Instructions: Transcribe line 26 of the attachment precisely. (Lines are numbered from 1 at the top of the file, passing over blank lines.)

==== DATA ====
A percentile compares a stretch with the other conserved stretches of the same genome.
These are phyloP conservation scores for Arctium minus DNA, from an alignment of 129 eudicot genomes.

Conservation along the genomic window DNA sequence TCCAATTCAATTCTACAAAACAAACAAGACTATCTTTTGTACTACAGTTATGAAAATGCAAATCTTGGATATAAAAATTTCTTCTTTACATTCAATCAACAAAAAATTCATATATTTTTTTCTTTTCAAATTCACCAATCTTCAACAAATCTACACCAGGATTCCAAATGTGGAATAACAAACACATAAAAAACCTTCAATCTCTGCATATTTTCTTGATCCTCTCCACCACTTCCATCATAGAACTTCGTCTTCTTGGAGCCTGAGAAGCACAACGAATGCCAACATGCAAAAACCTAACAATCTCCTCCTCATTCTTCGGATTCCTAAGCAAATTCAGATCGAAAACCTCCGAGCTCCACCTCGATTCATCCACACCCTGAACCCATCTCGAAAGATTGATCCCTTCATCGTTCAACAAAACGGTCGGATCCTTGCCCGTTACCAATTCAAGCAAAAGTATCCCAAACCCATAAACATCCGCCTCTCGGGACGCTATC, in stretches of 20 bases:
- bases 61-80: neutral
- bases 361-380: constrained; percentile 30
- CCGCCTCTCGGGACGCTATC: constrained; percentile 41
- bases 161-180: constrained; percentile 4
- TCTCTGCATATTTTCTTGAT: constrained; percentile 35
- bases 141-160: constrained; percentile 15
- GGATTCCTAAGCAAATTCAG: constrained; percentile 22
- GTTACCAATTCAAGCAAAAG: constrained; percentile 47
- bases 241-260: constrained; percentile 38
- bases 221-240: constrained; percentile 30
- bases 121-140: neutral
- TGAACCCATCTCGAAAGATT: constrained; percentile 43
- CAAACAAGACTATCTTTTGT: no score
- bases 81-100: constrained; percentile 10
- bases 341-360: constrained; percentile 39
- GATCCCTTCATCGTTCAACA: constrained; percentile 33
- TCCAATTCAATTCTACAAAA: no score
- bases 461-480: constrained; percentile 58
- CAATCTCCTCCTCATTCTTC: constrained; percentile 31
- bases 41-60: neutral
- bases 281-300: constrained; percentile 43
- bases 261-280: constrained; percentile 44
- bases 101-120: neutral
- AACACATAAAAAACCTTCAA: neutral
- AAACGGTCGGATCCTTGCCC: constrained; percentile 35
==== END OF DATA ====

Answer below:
- bases 101-120: neutral